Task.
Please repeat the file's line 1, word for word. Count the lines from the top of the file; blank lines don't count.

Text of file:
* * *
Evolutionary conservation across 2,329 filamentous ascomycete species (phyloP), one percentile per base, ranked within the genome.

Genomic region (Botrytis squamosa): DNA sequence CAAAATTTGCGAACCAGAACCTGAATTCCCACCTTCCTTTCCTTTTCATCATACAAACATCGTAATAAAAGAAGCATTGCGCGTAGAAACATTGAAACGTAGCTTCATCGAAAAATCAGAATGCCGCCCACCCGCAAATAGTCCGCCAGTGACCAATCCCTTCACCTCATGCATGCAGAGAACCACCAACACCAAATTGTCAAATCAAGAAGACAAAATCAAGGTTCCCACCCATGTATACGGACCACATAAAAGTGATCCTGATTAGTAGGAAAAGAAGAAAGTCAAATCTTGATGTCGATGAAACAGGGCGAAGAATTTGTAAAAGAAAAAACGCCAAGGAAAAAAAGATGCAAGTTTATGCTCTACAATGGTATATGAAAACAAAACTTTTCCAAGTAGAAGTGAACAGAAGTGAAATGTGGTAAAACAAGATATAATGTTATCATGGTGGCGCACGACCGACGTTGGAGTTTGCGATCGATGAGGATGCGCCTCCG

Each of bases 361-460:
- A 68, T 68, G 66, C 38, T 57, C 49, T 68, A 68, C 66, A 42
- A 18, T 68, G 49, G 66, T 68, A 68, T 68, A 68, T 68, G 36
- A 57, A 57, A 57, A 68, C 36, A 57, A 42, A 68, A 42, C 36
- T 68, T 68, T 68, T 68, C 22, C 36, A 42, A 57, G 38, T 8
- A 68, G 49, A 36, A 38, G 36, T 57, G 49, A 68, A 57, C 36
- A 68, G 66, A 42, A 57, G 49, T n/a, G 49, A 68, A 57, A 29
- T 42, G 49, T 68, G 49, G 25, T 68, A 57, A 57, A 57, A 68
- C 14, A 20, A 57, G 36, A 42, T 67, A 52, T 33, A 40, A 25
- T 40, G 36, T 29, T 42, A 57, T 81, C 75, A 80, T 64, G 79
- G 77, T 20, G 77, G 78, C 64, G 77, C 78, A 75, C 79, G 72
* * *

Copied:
Evolutionary conservation across 2,329 filamentous ascomycete species (phyloP), one percentile per base, ranked within the genome.